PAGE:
On preventing your test suite from becoming too user interface-heavy

In August of last year, I published a blog post talking about why I don’t like to think of automation in terms of frameworks, but rather in terms of solutions. I’ve softened a little since then (this is probably a sign of me getting old..), but my belief that building a framework might lead to automation engineers subsequently trying to fit every test left, right and center into that framework still stands. One example of this phenomenon in particular I still see too often: engineers building a feature-rich end-to-end automation framework (for example using Selenium) and then automating all of their tests using that framework.

This is what I meant in the older post by ‘framework think’: because the framework has made it so easy for them to add new tests, they skip the step where they decide what would be the most efficient approach for a specific test and blindly add it to the test suite run by that very framework. This might not lead to harmful side effects in the short term, but as the test suite grows, chances are high that it becomes unwieldy, that the time it takes to complete a full test run becomes unnecessarily long and that maintenance efforts are not being outweighed by the added value of having the automated tests any more.

In this post, I’d like to take the practical approach once more and demonstrate how you can take a closer look at your application and decide if there might be a more efficient way to implement certain checks. We’re going to do this by opening up the user interface and see what happens ‘under the hood’. I’m writing this post as an addendum to my ‘Building great end-to-end tests with Selenium and Cucumber / SpecFlow‘ course, by the way. Yes, that’s right, one of the first things I talk about during my course on writing tests with Selenium is when not to do so. I firmly believe that’s the on of the very first steps towards creating a solid test suite: deciding what should not be in it.

The application under test
The application we’re going to write tests for is an online mortgage orientation tool, provided by a major Dutch online bank. I’ve removed all references to the client name, just to be sure, but it’s not like we’re dealing with sensitive data here. The orientation tool is a sequence of three forms, in which people that are interested in a mortgage fill in details about their financial situation, after which the orientation tool gives an indication of whether or not the applicant is eligible for a mortgage, as well as an estimate of the maximum amount of the mortgage, the interest rate and the monthly installments payable.

Our application under test - the mortgage orientation tool

What are we going to automate?
Now that we know what our application under test does, let’s see what we should automate. We’ll assume that there is a justified need for automated checks in the first place (otherwise this would have been a very short blog post!). We’ll also assume that, maybe for tests on some other part of the bank’s website, there is already a solid automation framework written around Selenium in place. So, this being a website and all, it makes sense to write some additional checks and incorporate them into the existing framework.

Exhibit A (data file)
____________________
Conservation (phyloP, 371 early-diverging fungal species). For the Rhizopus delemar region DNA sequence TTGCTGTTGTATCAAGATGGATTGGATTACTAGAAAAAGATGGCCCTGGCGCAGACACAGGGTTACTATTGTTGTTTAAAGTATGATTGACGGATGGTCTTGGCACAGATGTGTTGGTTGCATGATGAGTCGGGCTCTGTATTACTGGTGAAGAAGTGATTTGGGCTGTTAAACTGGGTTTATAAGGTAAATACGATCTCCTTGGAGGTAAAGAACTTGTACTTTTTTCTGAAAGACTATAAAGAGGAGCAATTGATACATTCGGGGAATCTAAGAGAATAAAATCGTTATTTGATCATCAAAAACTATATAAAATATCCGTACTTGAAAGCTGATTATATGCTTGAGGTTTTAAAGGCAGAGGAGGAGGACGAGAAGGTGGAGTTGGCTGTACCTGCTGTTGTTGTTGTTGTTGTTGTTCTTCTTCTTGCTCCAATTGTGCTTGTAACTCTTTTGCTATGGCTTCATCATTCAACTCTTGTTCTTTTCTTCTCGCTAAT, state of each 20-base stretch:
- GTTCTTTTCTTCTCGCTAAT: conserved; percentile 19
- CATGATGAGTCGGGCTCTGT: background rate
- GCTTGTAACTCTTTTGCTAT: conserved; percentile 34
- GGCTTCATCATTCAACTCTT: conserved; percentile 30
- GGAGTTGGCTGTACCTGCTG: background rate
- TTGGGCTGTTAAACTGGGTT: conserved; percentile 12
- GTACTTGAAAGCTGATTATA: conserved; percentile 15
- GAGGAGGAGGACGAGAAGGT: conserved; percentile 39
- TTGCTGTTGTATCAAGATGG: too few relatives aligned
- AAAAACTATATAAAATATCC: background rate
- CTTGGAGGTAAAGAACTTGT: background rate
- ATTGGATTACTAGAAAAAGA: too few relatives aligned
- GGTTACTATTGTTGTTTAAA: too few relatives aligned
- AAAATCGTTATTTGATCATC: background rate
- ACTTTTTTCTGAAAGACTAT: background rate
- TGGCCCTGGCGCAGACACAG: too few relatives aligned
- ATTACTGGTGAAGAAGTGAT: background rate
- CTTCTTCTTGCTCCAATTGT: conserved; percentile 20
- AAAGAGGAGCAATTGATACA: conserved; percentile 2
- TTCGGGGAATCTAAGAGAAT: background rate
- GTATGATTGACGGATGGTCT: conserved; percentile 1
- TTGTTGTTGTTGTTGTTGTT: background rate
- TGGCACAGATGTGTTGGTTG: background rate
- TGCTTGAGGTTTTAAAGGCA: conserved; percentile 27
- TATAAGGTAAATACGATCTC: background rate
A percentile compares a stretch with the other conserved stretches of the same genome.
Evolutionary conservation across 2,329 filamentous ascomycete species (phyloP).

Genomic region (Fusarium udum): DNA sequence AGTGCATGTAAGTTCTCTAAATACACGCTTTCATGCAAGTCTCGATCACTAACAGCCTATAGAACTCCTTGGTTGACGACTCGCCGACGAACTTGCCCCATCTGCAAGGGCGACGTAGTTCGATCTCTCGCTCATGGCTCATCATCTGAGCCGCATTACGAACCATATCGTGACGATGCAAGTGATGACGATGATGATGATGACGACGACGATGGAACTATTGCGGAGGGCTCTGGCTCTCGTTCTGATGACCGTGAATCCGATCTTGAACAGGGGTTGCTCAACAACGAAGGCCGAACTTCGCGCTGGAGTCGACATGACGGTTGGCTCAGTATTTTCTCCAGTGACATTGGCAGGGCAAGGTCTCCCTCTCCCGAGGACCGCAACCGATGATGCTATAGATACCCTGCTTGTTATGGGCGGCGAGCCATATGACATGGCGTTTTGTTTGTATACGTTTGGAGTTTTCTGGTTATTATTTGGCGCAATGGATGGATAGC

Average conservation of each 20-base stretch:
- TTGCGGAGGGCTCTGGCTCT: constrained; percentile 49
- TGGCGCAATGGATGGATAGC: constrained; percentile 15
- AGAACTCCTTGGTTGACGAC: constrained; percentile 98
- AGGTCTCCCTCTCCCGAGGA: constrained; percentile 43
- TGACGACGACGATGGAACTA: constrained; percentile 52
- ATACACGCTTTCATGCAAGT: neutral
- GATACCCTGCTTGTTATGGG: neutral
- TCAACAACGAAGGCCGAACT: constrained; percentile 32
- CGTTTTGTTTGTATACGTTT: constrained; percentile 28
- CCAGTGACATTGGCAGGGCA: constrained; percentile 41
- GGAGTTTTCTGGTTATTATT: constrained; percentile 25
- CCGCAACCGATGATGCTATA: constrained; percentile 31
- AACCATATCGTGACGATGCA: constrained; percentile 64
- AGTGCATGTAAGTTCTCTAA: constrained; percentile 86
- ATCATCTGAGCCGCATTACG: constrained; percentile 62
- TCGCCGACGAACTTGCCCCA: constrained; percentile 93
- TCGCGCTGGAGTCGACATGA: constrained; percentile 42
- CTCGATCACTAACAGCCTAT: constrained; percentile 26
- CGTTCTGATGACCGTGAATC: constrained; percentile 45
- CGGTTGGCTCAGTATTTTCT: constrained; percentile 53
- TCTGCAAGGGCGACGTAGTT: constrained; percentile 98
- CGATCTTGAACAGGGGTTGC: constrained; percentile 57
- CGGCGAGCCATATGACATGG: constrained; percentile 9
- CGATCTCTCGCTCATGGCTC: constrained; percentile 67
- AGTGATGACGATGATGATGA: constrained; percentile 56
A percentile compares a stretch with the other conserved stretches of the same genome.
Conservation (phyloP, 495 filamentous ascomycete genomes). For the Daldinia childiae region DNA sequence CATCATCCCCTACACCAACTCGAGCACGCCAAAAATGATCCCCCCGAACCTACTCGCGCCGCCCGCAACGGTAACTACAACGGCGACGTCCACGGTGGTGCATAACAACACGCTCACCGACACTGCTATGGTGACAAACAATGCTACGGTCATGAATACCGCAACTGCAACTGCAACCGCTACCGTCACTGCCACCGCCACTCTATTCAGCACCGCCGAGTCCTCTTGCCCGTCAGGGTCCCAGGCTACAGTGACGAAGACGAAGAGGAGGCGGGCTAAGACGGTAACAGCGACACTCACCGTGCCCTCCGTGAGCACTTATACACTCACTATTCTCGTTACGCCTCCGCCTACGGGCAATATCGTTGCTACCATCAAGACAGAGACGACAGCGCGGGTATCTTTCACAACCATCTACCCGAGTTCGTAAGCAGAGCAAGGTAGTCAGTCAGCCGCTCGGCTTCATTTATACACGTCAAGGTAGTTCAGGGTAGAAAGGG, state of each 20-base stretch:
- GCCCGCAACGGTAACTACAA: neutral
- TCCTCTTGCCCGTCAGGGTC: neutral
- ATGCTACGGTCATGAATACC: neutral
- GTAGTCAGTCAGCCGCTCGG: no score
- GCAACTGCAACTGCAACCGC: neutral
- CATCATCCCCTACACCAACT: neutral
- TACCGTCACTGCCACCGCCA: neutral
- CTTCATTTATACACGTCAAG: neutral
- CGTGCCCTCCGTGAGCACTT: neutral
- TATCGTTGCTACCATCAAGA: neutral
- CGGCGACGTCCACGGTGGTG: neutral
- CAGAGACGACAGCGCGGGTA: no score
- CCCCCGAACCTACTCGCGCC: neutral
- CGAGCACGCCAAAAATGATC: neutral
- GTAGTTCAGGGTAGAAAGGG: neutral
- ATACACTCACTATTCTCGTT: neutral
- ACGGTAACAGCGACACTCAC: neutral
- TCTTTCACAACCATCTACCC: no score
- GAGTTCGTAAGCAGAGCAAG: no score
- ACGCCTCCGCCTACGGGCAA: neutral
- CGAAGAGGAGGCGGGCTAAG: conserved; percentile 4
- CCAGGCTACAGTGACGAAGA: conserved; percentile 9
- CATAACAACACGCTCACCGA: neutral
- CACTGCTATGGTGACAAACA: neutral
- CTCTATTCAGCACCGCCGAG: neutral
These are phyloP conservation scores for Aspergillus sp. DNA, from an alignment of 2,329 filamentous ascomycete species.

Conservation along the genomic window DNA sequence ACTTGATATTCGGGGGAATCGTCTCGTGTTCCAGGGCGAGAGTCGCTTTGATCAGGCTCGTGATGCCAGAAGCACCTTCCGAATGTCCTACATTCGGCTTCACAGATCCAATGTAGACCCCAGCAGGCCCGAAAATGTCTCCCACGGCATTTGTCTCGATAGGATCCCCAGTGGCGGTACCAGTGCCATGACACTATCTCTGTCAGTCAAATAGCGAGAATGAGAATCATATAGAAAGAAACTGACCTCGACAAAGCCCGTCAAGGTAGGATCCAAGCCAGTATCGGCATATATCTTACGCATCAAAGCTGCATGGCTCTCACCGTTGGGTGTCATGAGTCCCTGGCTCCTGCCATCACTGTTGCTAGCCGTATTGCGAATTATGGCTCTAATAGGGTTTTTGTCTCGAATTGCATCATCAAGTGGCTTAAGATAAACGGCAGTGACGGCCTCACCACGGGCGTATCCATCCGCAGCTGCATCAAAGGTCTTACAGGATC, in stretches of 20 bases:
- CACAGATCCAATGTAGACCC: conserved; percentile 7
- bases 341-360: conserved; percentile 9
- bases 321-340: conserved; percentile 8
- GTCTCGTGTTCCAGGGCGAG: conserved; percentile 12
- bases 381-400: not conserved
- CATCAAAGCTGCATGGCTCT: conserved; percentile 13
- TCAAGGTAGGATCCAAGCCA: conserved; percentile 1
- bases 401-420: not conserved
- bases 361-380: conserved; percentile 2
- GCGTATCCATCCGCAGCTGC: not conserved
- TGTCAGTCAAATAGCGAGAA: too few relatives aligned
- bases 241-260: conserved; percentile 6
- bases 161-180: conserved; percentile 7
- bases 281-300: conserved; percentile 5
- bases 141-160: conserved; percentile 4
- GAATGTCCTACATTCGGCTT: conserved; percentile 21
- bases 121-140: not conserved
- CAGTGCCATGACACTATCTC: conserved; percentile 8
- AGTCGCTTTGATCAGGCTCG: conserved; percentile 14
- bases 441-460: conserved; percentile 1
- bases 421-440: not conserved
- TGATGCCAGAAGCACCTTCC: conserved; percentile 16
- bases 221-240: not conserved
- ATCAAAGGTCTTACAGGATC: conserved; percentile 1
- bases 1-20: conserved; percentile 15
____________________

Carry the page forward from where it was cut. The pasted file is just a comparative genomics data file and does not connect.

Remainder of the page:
First of all, let’s try and make sure that the orientation tool can be used and completed, and that it displays a result. I’d say, that would be a good candidate for an automated test written using Selenium, since it confirms that the application is working from an end user perspective (there is value in the test) and I can’t think of a lower level test that would give me the same feedback. Since there are a couple of different paths through the orientation tool (you can apply for a mortgage alone or with someone else, some people have a house to sell while others have not, there are different types of contracts, etc.), I’d even go as far as to say you’ll need more than one Selenium-based test to be able to properly claim that all paths can be traversed by an end user.

Next, I can imagine that you’d want to make sure that the numbers that are displayed are correct, so your customers aren’t misinformed when they complete the orientation tool. This would lead to some massive issues of distrust later on in the mortgage application process, I’d assume.. Since we’ve been able to add the previous tests so easily to our existing framework, it makes sense to add some more tests that walk through the forms, add the data required to trigger a specific expected outcome and verify that the result screen we saw in the screenshot above displays the expected numbers. Right?

No. Not right.

It’s highly likely that the business logic used to perform the calculation and serve the numbers displayed on screen isn’t actually implemented in the user interface. Rather, it’s probably served up by a backend service containing the business logic and rules required to perform the calculations (and with mortgages, there are quite a few of those business rules, I’ve been told..). The user interface takes the values entered by the end user, sends them to a backend service that performs calculations and returns the values indicating mortgage eligibility, interest rate, height of monthly installment, etc., which are then interpreted and displayed again by that same user interface.